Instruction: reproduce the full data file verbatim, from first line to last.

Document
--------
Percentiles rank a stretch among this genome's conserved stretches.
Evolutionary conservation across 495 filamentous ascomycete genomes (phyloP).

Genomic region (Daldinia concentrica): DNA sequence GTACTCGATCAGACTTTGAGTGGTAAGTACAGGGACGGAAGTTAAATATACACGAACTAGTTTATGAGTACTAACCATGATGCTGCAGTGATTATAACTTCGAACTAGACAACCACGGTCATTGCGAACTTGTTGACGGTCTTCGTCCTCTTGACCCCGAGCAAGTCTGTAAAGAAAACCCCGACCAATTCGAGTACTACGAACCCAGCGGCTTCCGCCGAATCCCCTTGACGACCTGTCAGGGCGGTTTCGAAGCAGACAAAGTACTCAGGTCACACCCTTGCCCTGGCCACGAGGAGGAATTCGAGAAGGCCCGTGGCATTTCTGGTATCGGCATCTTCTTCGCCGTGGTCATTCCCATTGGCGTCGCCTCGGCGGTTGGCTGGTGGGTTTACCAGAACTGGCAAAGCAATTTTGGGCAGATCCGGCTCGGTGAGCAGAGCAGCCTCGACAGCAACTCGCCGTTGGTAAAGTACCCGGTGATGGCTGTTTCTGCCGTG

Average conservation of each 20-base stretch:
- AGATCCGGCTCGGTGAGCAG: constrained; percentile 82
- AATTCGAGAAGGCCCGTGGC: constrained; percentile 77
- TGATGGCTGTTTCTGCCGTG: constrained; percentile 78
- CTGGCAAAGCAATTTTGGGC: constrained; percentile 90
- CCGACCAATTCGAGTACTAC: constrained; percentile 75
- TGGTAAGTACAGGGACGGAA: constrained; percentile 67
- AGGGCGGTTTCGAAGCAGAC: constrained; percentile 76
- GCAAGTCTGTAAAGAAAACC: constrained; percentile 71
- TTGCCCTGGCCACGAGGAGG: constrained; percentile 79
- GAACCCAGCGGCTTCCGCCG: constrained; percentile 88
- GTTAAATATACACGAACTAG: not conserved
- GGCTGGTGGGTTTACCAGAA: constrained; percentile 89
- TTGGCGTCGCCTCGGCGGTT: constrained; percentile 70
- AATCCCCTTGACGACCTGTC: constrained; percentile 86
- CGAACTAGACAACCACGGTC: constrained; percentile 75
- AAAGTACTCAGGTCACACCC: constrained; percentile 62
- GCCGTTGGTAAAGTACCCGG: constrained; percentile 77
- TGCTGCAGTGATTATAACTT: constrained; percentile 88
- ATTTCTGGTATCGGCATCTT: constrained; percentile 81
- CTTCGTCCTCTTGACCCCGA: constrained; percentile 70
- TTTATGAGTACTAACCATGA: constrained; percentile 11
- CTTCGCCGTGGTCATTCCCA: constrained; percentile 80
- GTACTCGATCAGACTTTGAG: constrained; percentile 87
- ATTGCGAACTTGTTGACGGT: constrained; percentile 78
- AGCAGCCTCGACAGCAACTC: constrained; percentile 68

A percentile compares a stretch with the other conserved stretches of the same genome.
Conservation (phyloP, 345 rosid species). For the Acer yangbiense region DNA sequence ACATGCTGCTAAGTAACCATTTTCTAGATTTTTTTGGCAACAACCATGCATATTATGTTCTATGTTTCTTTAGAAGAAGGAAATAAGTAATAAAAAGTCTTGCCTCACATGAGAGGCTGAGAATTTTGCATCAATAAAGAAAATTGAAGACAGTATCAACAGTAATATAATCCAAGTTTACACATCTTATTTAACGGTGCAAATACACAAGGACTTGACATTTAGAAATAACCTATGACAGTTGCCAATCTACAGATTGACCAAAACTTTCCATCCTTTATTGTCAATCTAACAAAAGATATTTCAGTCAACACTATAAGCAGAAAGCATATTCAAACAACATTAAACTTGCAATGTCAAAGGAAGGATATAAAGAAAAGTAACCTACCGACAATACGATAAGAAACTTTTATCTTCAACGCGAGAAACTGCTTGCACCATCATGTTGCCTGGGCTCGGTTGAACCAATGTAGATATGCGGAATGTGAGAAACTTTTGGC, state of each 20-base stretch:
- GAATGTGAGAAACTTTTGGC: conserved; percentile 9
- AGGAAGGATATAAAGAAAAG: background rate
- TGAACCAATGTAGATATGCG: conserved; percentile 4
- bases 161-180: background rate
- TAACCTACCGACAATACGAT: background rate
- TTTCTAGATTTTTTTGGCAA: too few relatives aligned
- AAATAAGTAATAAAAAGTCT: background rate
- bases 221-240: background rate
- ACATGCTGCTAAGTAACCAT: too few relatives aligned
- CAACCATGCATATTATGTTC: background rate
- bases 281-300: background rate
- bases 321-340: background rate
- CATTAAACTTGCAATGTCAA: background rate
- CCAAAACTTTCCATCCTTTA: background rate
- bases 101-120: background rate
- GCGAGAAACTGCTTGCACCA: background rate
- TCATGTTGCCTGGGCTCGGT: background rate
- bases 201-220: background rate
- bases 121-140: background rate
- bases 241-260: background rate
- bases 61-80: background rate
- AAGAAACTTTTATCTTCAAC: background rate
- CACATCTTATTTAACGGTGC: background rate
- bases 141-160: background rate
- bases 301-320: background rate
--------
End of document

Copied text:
Percentiles rank a stretch among this genome's conserved stretches.
Evolutionary conservation across 495 filamentous ascomycete genomes (phyloP).

Genomic region (Daldinia concentrica): DNA sequence GTACTCGATCAGACTTTGAGTGGTAAGTACAGGGACGGAAGTTAAATATACACGAACTAGTTTATGAGTACTAACCATGATGCTGCAGTGATTATAACTTCGAACTAGACAACCACGGTCATTGCGAACTTGTTGACGGTCTTCGTCCTCTTGACCCCGAGCAAGTCTGTAAAGAAAACCCCGACCAATTCGAGTACTACGAACCCAGCGGCTTCCGCCGAATCCCCTTGACGACCTGTCAGGGCGGTTTCGAAGCAGACAAAGTACTCAGGTCACACCCTTGCCCTGGCCACGAGGAGGAATTCGAGAAGGCCCGTGGCATTTCTGGTATCGGCATCTTCTTCGCCGTGGTCATTCCCATTGGCGTCGCCTCGGCGGTTGGCTGGTGGGTTTACCAGAACTGGCAAAGCAATTTTGGGCAGATCCGGCTCGGTGAGCAGAGCAGCCTCGACAGCAACTCGCCGTTGGTAAAGTACCCGGTGATGGCTGTTTCTGCCGTG

Average conservation of each 20-base stretch:
- AGATCCGGCTCGGTGAGCAG: constrained; percentile 82
- AATTCGAGAAGGCCCGTGGC: constrained; percentile 77
- TGATGGCTGTTTCTGCCGTG: constrained; percentile 78
- CTGGCAAAGCAATTTTGGGC: constrained; percentile 90
- CCGACCAATTCGAGTACTAC: constrained; percentile 75
- TGGTAAGTACAGGGACGGAA: constrained; percentile 67
- AGGGCGGTTTCGAAGCAGAC: constrained; percentile 76
- GCAAGTCTGTAAAGAAAACC: constrained; percentile 71
- TTGCCCTGGCCACGAGGAGG: constrained; percentile 79
- GAACCCAGCGGCTTCCGCCG: constrained; percentile 88
- GTTAAATATACACGAACTAG: not conserved
- GGCTGGTGGGTTTACCAGAA: constrained; percentile 89
- TTGGCGTCGCCTCGGCGGTT: constrained; percentile 70
- AATCCCCTTGACGACCTGTC: constrained; percentile 86
- CGAACTAGACAACCACGGTC: constrained; percentile 75
- AAAGTACTCAGGTCACACCC: constrained; percentile 62
- GCCGTTGGTAAAGTACCCGG: constrained; percentile 77
- TGCTGCAGTGATTATAACTT: constrained; percentile 88
- ATTTCTGGTATCGGCATCTT: constrained; percentile 81
- CTTCGTCCTCTTGACCCCGA: constrained; percentile 70
- TTTATGAGTACTAACCATGA: constrained; percentile 11
- CTTCGCCGTGGTCATTCCCA: constrained; percentile 80
- GTACTCGATCAGACTTTGAG: constrained; percentile 87
- ATTGCGAACTTGTTGACGGT: constrained; percentile 78
- AGCAGCCTCGACAGCAACTC: constrained; percentile 68

A percentile compares a stretch with the other conserved stretches of the same genome.
Conservation (phyloP, 345 rosid species). For the Acer yangbiense region DNA sequence ACATGCTGCTAAGTAACCATTTTCTAGATTTTTTTGGCAACAACCATGCATATTATGTTCTATGTTTCTTTAGAAGAAGGAAATAAGTAATAAAAAGTCTTGCCTCACATGAGAGGCTGAGAATTTTGCATCAATAAAGAAAATTGAAGACAGTATCAACAGTAATATAATCCAAGTTTACACATCTTATTTAACGGTGCAAATACACAAGGACTTGACATTTAGAAATAACCTATGACAGTTGCCAATCTACAGATTGACCAAAACTTTCCATCCTTTATTGTCAATCTAACAAAAGATATTTCAGTCAACACTATAAGCAGAAAGCATATTCAAACAACATTAAACTTGCAATGTCAAAGGAAGGATATAAAGAAAAGTAACCTACCGACAATACGATAAGAAACTTTTATCTTCAACGCGAGAAACTGCTTGCACCATCATGTTGCCTGGGCTCGGTTGAACCAATGTAGATATGCGGAATGTGAGAAACTTTTGGC, state of each 20-base stretch:
- GAATGTGAGAAACTTTTGGC: conserved; percentile 9
- AGGAAGGATATAAAGAAAAG: background rate
- TGAACCAATGTAGATATGCG: conserved; percentile 4
- bases 161-180: background rate
- TAACCTACCGACAATACGAT: background rate
- TTTCTAGATTTTTTTGGCAA: too few relatives aligned
- AAATAAGTAATAAAAAGTCT: background rate
- bases 221-240: background rate
- ACATGCTGCTAAGTAACCAT: too few relatives aligned
- CAACCATGCATATTATGTTC: background rate
- bases 281-300: background rate
- bases 321-340: background rate
- CATTAAACTTGCAATGTCAA: background rate
- CCAAAACTTTCCATCCTTTA: background rate
- bases 101-120: background rate
- GCGAGAAACTGCTTGCACCA: background rate
- TCATGTTGCCTGGGCTCGGT: background rate
- bases 201-220: background rate
- bases 121-140: background rate
- bases 241-260: background rate
- bases 61-80: background rate
- AAGAAACTTTTATCTTCAAC: background rate
- CACATCTTATTTAACGGTGC: background rate
- bases 141-160: background rate
- bases 301-320: background rate